# MandysNotes

Friday, 21 March 2014 00:00

## Truth Values

By  Gideon
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Suppose that you are playing a geussing game with a friend. You have both agreed that you will guess an animal.

Your friend thinks of an animal and you try to guess what it is.

Let's assume, for the sake of this lesson, that your friend always tells the truth.

He tells you that the animal that he is thinking of is a duck-billed animal.

If we call the set of all animals C, and the set of all duck-billed animals A, then you friend has told you that the animal he is thinking of is in A

If x is the unkown animal, then the statement:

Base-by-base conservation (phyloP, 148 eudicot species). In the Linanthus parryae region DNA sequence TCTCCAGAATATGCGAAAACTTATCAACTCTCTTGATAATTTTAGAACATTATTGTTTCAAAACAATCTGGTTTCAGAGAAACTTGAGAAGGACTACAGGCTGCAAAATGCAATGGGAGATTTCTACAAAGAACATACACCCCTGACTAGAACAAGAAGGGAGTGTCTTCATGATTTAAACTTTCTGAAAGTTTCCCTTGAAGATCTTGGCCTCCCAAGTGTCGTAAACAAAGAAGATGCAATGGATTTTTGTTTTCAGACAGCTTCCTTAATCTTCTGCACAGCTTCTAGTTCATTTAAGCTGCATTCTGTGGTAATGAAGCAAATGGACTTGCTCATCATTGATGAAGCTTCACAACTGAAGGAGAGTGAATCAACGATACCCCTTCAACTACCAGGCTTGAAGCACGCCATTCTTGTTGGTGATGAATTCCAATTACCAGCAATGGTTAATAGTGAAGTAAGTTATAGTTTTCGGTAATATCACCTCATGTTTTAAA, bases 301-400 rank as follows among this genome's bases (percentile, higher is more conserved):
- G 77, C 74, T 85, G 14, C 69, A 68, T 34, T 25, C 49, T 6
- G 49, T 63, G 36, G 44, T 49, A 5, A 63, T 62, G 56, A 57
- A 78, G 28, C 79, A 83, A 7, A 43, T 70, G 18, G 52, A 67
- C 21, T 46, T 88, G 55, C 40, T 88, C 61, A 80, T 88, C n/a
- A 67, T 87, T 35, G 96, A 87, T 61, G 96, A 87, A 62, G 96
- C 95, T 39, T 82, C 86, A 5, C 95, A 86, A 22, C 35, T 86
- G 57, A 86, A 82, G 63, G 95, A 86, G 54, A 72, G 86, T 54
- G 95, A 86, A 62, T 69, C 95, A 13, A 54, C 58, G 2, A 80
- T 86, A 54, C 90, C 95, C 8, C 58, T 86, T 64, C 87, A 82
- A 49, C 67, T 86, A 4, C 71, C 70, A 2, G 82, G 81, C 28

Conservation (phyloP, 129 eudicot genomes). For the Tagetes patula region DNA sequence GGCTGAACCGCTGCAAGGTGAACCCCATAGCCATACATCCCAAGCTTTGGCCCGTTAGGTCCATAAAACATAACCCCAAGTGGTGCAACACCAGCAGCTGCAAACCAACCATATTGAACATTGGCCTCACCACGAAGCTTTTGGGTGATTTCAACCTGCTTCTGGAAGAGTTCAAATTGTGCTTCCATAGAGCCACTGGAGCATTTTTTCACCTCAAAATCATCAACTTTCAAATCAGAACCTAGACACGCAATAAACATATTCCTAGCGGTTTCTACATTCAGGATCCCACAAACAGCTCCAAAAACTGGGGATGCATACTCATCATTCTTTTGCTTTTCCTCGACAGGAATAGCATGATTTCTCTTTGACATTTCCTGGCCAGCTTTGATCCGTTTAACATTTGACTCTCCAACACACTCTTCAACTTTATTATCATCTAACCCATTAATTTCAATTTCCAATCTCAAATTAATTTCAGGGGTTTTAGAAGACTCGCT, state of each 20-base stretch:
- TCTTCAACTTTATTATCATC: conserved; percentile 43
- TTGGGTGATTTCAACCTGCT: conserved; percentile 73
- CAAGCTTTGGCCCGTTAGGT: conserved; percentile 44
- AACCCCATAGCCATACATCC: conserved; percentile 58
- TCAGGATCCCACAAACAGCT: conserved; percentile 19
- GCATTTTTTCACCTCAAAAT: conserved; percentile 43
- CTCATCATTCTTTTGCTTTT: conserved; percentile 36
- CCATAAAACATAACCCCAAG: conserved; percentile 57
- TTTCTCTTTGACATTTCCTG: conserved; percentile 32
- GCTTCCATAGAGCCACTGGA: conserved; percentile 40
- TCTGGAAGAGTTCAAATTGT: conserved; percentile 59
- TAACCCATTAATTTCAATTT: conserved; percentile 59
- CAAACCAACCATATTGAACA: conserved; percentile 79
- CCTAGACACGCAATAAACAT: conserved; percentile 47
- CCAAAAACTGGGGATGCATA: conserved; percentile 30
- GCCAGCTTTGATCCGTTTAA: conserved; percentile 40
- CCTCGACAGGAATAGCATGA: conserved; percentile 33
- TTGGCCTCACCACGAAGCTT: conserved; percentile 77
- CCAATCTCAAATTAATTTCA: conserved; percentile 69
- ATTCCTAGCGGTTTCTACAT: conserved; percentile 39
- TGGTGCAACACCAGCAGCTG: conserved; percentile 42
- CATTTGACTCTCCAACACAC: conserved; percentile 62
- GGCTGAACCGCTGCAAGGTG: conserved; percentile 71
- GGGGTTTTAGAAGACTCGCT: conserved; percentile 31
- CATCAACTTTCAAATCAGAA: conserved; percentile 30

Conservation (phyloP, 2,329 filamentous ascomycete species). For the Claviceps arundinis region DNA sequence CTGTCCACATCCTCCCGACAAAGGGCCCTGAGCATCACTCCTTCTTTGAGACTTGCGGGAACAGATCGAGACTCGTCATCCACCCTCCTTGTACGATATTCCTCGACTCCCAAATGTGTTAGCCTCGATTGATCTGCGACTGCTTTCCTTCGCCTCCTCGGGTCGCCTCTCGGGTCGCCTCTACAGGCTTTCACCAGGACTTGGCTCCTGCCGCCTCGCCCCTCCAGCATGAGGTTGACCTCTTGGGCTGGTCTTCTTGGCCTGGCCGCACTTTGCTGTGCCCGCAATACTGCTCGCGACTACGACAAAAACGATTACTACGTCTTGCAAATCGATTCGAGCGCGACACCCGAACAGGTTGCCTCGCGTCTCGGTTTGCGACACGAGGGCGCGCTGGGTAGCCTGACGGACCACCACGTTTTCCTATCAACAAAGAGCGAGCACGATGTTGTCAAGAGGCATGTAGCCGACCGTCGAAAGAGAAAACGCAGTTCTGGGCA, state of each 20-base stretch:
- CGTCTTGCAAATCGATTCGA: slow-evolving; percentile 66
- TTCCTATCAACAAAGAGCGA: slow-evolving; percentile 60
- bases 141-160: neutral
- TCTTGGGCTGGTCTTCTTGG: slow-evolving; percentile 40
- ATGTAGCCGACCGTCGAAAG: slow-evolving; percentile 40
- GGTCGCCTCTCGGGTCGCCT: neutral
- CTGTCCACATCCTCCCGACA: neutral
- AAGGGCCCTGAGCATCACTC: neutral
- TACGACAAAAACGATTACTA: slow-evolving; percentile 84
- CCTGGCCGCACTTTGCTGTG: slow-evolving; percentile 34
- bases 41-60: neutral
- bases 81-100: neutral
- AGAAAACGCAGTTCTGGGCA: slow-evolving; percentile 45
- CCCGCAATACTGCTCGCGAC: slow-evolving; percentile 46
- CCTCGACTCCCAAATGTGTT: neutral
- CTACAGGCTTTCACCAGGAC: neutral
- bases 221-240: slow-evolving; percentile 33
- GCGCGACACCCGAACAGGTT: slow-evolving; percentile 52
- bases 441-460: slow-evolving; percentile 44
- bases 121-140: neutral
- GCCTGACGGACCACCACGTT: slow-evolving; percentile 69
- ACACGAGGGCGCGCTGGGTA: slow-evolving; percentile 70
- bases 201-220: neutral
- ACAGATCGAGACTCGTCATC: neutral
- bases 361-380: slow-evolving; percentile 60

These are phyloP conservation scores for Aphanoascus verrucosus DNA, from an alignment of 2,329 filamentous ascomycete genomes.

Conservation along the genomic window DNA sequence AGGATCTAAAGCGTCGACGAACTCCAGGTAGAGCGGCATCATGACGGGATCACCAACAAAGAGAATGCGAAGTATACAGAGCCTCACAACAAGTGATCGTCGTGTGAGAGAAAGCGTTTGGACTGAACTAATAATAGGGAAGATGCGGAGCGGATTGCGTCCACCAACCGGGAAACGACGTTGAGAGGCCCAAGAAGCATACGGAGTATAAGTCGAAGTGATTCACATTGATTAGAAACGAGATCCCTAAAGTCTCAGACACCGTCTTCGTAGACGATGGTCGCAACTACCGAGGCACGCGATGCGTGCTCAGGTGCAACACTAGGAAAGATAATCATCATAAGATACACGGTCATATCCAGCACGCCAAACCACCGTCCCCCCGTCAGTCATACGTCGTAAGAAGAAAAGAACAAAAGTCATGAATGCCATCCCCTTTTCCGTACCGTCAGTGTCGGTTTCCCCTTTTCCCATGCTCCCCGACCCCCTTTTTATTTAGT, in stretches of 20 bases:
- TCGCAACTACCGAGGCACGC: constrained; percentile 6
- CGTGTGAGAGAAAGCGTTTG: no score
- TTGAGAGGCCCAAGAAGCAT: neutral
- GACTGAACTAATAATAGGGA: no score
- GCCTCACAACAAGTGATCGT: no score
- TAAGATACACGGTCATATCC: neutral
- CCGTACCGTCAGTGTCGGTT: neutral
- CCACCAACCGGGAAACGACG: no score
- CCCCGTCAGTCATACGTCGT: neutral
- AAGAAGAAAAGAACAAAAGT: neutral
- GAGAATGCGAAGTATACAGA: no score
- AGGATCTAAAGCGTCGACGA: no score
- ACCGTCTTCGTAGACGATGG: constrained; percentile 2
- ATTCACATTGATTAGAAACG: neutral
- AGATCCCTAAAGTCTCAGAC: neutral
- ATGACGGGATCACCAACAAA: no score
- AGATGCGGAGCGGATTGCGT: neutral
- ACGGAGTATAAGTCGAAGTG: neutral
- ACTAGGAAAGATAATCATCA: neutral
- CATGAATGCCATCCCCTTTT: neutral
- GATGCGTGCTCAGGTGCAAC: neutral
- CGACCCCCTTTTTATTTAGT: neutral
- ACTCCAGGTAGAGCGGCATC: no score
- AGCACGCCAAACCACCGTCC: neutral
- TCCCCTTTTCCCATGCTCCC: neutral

"x is a duck-billed animal"

is true.

That is: A is true.

We represent this fact  graphically thus:

Note that because all animals are either duck-billed or not, the statement:

"x is not a duck-billed animal"

is false.

That is: (not A) is false.

We represent this as:

We can combine these two equivalent statements into one picture like this:

One the other hand, suppose that he tells you:

"The animal is not duck-billed."

That is: A is false; equivalently: (not A) is true.